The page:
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The Teeth in Our Mouths.

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Presentation on theme: "The Teeth in Our Mouths."— Presentation transcript:

1 The Teeth in Our Mouths

2 In this lesson I will learn about
My baby teeth and how they fall out and I get new bigger grown-up teeth that should last me forever. This happening to everyone because it is part of growing-up. Teeth not being the same shape and size. The names of the different teeth and the jobs they do for me. The inside of a tooth.

3 From baby teeth to adult teeth
6 months old 3 years old 6 years old 12 years old This is a time line of changes, the children will know what happens from being 6months old –couple of teeth because starting to eat and smile and babble. By the time they are 3 years old they have their deciduous (baby) teeth which help them to eat, speak and smile. Because they are growing up the baby teeth are not big enough anymore and they start to loose them one by one, front ones first. The baby teeth fall out over the next 6 or 7 years and are replaced by the permanent (adult) teeth

4 How many baby teeth? A A B B C C D E D E E E D D C C B B A A
When we are 3 years old we will have a total of 20 baby teeth, 10 in the top and 10 at the bottom. The deciduous teeth are given letters instead of numbers so when they go to the dentist for a check-up they would hear the dentist say these letters of the alphabet. E D D C C B B A A

5 When you are 6 or 7 years old you will
start to get your first adult teeth, they are called molars. They will appear in your mouth behind your baby teeth, one in each corner of your mouth. You will have 4 new molars, 2 on the top and two on the bottom. Then you will have 24 teeth in your mouth. Remember everyone looses and gets teeth at different times. At this point you can ask the children to feel (using their tongue) for a tooth at the back of their baby teeth that has 4 or 5 bumps on it with a deep grove down the middle. Use the model of a molar tooth at this point.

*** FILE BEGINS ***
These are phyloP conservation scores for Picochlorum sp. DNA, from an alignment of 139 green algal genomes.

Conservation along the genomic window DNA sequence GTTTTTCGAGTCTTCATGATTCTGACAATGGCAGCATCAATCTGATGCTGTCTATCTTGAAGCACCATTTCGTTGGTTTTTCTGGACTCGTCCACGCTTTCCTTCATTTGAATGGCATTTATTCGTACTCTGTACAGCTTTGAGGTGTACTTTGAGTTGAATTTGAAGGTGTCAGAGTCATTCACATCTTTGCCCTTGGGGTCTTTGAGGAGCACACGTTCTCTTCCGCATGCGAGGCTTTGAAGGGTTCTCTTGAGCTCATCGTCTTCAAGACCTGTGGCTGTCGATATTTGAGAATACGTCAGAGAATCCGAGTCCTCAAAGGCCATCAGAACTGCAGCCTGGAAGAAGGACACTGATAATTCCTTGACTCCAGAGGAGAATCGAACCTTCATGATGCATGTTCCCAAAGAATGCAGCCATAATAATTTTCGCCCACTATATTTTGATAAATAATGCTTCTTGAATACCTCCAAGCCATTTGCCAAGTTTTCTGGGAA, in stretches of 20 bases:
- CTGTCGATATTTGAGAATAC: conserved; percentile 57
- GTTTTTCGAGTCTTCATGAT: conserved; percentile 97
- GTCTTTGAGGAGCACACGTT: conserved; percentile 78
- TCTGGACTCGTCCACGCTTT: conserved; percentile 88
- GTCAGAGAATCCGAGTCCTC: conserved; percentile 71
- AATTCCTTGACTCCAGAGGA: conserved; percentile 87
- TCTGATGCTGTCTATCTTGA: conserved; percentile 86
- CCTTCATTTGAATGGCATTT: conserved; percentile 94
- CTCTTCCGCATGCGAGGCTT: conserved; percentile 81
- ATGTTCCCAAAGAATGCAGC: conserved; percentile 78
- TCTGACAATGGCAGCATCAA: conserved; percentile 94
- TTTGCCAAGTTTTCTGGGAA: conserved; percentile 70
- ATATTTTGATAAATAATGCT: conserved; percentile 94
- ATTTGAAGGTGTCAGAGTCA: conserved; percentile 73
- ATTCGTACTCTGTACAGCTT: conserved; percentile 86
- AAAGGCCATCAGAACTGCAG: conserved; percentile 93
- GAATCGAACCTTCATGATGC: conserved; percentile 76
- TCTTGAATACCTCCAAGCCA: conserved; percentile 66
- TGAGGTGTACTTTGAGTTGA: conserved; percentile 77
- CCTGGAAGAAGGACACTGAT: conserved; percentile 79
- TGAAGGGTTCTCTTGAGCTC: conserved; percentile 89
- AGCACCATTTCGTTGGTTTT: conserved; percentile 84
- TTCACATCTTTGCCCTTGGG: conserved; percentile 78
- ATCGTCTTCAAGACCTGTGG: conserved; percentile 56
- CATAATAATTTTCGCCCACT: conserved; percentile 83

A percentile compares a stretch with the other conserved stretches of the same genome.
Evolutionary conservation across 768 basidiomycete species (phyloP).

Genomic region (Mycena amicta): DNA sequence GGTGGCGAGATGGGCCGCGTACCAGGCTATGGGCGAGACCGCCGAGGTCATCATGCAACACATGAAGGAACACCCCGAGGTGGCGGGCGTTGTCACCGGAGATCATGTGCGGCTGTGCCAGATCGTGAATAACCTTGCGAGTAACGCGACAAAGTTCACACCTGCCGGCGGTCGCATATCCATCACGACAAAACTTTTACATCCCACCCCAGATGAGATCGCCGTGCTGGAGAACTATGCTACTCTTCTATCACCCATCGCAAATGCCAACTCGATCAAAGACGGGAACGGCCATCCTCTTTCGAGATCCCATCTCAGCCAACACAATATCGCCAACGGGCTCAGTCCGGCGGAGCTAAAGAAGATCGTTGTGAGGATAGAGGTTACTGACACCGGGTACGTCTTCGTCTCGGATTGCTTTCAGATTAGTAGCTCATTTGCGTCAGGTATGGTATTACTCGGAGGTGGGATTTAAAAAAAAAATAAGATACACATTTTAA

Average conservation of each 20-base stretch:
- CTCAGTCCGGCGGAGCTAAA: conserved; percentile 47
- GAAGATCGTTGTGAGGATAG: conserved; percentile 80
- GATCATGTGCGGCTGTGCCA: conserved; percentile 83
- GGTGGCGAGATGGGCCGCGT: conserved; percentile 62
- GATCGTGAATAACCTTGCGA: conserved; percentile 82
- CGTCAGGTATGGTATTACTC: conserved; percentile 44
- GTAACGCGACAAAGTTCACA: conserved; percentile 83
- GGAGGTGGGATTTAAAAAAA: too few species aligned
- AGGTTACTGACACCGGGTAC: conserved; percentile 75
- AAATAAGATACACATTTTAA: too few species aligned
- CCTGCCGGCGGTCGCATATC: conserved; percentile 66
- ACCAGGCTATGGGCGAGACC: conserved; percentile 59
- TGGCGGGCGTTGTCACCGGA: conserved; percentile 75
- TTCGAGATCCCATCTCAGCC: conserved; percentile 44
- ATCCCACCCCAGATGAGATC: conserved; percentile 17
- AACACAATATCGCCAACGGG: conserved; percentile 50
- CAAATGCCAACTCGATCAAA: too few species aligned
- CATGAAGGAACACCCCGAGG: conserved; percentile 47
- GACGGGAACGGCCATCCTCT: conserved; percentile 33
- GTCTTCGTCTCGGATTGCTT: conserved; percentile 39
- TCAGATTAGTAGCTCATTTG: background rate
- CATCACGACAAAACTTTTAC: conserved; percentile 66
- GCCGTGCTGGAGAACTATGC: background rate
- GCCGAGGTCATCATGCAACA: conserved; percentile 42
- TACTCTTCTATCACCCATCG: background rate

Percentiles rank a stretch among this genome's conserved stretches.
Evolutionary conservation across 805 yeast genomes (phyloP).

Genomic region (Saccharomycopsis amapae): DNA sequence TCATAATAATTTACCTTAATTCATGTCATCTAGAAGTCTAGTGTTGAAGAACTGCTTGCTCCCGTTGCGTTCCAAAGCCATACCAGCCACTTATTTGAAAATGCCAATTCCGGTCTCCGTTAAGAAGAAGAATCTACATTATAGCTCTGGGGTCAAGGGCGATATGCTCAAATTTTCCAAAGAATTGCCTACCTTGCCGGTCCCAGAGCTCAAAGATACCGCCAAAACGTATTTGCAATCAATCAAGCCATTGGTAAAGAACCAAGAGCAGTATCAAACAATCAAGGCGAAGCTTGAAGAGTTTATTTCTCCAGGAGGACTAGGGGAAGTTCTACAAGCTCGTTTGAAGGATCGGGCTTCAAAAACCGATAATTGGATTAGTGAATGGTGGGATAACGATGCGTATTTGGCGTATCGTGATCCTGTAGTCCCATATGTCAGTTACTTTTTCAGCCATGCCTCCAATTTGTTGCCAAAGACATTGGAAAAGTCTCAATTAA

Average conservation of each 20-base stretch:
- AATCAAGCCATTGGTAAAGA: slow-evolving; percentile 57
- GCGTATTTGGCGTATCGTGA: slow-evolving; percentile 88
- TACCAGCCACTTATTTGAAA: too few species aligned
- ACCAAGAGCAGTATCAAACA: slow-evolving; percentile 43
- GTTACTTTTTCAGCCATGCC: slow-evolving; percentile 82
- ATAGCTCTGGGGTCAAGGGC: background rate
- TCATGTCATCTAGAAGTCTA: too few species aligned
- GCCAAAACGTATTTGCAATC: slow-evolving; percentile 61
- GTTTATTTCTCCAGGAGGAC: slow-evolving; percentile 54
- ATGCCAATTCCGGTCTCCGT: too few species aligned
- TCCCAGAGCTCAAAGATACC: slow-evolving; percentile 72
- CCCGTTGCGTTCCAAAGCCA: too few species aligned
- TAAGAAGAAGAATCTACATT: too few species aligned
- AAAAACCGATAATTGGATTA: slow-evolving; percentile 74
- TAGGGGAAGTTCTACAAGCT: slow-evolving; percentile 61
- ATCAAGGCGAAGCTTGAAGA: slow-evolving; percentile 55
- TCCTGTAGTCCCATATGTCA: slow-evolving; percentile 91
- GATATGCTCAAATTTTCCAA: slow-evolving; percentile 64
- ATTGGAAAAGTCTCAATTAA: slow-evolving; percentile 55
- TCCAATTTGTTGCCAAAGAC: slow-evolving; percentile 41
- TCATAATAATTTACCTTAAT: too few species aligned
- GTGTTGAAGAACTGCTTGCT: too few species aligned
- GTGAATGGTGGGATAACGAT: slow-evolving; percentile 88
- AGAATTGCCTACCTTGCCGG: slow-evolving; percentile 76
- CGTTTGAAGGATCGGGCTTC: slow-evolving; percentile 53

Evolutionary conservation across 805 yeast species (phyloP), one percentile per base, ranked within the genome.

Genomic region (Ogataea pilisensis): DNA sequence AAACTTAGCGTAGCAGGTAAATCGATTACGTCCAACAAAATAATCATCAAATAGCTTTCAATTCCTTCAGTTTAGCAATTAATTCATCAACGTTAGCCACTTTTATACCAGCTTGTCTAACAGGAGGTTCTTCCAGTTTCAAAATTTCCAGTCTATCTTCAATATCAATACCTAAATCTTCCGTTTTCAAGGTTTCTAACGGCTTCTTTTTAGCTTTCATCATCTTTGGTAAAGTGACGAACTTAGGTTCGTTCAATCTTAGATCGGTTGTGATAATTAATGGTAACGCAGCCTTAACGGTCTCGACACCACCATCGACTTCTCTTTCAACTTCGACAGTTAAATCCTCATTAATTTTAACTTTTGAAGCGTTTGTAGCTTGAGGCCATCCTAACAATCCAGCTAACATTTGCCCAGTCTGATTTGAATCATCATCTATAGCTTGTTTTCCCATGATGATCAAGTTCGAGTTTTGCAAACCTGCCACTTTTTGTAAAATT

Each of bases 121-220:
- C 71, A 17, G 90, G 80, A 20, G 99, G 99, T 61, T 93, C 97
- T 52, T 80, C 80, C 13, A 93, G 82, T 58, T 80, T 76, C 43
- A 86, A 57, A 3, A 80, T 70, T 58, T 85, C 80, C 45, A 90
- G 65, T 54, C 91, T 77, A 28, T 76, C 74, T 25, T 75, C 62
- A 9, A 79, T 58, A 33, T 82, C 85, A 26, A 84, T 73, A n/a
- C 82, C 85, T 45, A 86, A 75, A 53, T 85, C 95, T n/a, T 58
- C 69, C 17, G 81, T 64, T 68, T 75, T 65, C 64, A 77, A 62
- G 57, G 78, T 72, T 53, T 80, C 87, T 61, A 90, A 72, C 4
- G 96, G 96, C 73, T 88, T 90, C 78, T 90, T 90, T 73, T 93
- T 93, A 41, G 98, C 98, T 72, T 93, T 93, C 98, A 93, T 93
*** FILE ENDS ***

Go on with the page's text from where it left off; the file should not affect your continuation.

6 2nd molars Then around 12 or 13 years old your second set of molars will grow in and you will have 28 teeth. Finally around 21 years old your third set of molars will grow in and you will have all 32 teeth. Third molars are also called “wisdom teeth”. Ask the children if they think their mouths are big enough for more teeth. Explain that as they grow and get bigger their mouth will grow and get bigger so by the time they are 12 they will have room for more teeth.

7 How many adult teeth? At this point you could if you wish use the worksheet ‘Look in your patients mouth’ with the children by putting them in pairs and giving one mouth mirror to each pair. One of them can then look in their partners mouth and complete the worksheet. Collect these mirrors in and give out a second mirror to the other child for them to use on their partner and complete the worksheet. This is done in this way so the same mouth mirror is not used in both children’s mouths.

8 Are all teeth the same shape and size?
Canines Molars Ask the children to feel around their own mouths with their tongues or while they have the mouth mirrors to look and see if teeth are all the same shape and size. Using the big mouth as well describe the four different types of teeth, why they are the shape they are and the jobs they do Pre-molars Incisors

9 Recap this with the children looking in more detail at the size and shape. Depending on the ability of the group you could discuss the roots. Asking the children to feel under their nose with their fingers to see if they can feel the roots under the gums and surrounded by jaw bone. Incisors: These are thin and sharp, they cut and slice food Canines: These are sharp and pointed, they hold and tear food Pre-molars: These have cusps on the surface and they chew food Molars: These are broad and flat with a deep grove, they chew food

10 Teeth have jobs to do! Incisors Chewing Biting Gripping and tearing
Canines Gripping and tearing Pre-molars Ask the children to label the type of tooth with their correct function. Molars

11 Enamel Dentine Pulp Jaw Bone
Explain this using the model of a molar tooth if you wish. Crown Part of the tooth we see in the mouth, if we look at the model it does look like a crown the queen would wear. Enamel The hard, white layer of the tooth covering the crown, the part we see in the mouth. Enamel is the hardest substance in the body. Dentine The yellow tissue that forms the main part of the tooth. Pulp The living part of the tooth that contains the nerves and the blood vessels Gum tissue The pink, firm flesh that surround the teeth. Root This holds the tooth firmly in the jawbone. Jawbone This surrounds the roots of the teeth and helps to keep them in the mouth.

12 How long should adult teeth last?
Finish with this slide and ask the children this question, you could introduce the next topic at this point if you wish. The next lesson starts with this to recap and also get the children thinking about teeth being part of the body.

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